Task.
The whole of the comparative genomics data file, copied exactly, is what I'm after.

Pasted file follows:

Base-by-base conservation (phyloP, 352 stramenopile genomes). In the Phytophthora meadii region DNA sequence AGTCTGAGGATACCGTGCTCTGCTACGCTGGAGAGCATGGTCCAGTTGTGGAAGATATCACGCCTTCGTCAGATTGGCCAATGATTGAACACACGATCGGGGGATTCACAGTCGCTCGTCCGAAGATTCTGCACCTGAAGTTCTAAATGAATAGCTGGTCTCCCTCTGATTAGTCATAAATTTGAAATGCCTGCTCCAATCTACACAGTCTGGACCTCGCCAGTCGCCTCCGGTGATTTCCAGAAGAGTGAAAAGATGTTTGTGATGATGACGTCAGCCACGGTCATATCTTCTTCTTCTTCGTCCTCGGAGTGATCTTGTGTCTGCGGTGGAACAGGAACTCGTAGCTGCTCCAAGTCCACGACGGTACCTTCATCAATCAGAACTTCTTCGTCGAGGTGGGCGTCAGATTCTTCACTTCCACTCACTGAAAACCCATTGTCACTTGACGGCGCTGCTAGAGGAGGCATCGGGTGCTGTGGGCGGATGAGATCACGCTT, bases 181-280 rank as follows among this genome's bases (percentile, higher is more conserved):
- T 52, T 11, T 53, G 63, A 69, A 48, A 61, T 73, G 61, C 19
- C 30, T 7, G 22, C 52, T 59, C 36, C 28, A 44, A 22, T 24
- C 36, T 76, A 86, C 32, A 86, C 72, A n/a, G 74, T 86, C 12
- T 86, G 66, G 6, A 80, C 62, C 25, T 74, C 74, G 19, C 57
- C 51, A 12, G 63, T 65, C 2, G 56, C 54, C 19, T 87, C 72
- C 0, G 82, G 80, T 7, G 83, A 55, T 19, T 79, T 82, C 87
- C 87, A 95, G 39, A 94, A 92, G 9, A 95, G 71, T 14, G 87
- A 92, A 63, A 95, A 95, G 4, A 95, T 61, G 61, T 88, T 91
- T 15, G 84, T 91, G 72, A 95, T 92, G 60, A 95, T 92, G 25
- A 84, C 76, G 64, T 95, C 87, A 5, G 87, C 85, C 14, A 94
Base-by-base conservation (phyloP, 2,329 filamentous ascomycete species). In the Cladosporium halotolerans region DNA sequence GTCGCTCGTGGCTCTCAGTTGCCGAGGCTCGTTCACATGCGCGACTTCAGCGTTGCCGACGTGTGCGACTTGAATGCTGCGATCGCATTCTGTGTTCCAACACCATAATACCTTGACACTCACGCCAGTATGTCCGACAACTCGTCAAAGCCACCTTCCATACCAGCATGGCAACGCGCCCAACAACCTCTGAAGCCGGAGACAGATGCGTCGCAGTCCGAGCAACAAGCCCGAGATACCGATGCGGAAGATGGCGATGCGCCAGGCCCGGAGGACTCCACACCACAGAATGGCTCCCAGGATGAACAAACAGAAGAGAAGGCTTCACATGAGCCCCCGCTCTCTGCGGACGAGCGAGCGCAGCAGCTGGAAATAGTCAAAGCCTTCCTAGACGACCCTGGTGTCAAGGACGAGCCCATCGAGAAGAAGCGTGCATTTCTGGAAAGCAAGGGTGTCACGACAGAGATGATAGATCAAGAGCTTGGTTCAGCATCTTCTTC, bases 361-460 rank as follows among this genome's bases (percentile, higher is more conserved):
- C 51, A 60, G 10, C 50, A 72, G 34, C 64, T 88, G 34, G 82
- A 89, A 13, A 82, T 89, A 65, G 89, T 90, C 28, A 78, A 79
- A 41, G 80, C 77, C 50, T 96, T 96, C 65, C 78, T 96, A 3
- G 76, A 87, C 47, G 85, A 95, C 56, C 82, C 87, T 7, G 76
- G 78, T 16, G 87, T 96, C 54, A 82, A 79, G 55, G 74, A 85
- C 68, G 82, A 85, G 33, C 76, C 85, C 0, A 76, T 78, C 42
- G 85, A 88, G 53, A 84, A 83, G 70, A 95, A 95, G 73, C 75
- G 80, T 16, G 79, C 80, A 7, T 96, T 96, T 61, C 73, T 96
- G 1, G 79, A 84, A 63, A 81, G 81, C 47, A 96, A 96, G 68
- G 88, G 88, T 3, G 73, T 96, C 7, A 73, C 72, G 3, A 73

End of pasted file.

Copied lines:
Base-by-base conservation (phyloP, 352 stramenopile genomes). In the Phytophthora meadii region DNA sequence AGTCTGAGGATACCGTGCTCTGCTACGCTGGAGAGCATGGTCCAGTTGTGGAAGATATCACGCCTTCGTCAGATTGGCCAATGATTGAACACACGATCGGGGGATTCACAGTCGCTCGTCCGAAGATTCTGCACCTGAAGTTCTAAATGAATAGCTGGTCTCCCTCTGATTAGTCATAAATTTGAAATGCCTGCTCCAATCTACACAGTCTGGACCTCGCCAGTCGCCTCCGGTGATTTCCAGAAGAGTGAAAAGATGTTTGTGATGATGACGTCAGCCACGGTCATATCTTCTTCTTCTTCGTCCTCGGAGTGATCTTGTGTCTGCGGTGGAACAGGAACTCGTAGCTGCTCCAAGTCCACGACGGTACCTTCATCAATCAGAACTTCTTCGTCGAGGTGGGCGTCAGATTCTTCACTTCCACTCACTGAAAACCCATTGTCACTTGACGGCGCTGCTAGAGGAGGCATCGGGTGCTGTGGGCGGATGAGATCACGCTT, bases 181-280 rank as follows among this genome's bases (percentile, higher is more conserved):
- T 52, T 11, T 53, G 63, A 69, A 48, A 61, T 73, G 61, C 19
- C 30, T 7, G 22, C 52, T 59, C 36, C 28, A 44, A 22, T 24
- C 36, T 76, A 86, C 32, A 86, C 72, A n/a, G 74, T 86, C 12
- T 86, G 66, G 6, A 80, C 62, C 25, T 74, C 74, G 19, C 57
- C 51, A 12, G 63, T 65, C 2, G 56, C 54, C 19, T 87, C 72
- C 0, G 82, G 80, T 7, G 83, A 55, T 19, T 79, T 82, C 87
- C 87, A 95, G 39, A 94, A 92, G 9, A 95, G 71, T 14, G 87
- A 92, A 63, A 95, A 95, G 4, A 95, T 61, G 61, T 88, T 91
- T 15, G 84, T 91, G 72, A 95, T 92, G 60, A 95, T 92, G 25
- A 84, C 76, G 64, T 95, C 87, A 5, G 87, C 85, C 14, A 94
Base-by-base conservation (phyloP, 2,329 filamentous ascomycete species). In the Cladosporium halotolerans region DNA sequence GTCGCTCGTGGCTCTCAGTTGCCGAGGCTCGTTCACATGCGCGACTTCAGCGTTGCCGACGTGTGCGACTTGAATGCTGCGATCGCATTCTGTGTTCCAACACCATAATACCTTGACACTCACGCCAGTATGTCCGACAACTCGTCAAAGCCACCTTCCATACCAGCATGGCAACGCGCCCAACAACCTCTGAAGCCGGAGACAGATGCGTCGCAGTCCGAGCAACAAGCCCGAGATACCGATGCGGAAGATGGCGATGCGCCAGGCCCGGAGGACTCCACACCACAGAATGGCTCCCAGGATGAACAAACAGAAGAGAAGGCTTCACATGAGCCCCCGCTCTCTGCGGACGAGCGAGCGCAGCAGCTGGAAATAGTCAAAGCCTTCCTAGACGACCCTGGTGTCAAGGACGAGCCCATCGAGAAGAAGCGTGCATTTCTGGAAAGCAAGGGTGTCACGACAGAGATGATAGATCAAGAGCTTGGTTCAGCATCTTCTTC, bases 361-460 rank as follows among this genome's bases (percentile, higher is more conserved):
- C 51, A 60, G 10, C 50, A 72, G 34, C 64, T 88, G 34, G 82
- A 89, A 13, A 82, T 89, A 65, G 89, T 90, C 28, A 78, A 79
- A 41, G 80, C 77, C 50, T 96, T 96, C 65, C 78, T 96, A 3
- G 76, A 87, C 47, G 85, A 95, C 56, C 82, C 87, T 7, G 76
- G 78, T 16, G 87, T 96, C 54, A 82, A 79, G 55, G 74, A 85
- C 68, G 82, A 85, G 33, C 76, C 85, C 0, A 76, T 78, C 42
- G 85, A 88, G 53, A 84, A 83, G 70, A 95, A 95, G 73, C 75
- G 80, T 16, G 79, C 80, A 7, T 96, T 96, T 61, C 73, T 96
- G 1, G 79, A 84, A 63, A 81, G 81, C 47, A 96, A 96, G 68
- G 88, G 88, T 3, G 73, T 96, C 7, A 73, C 72, G 3, A 73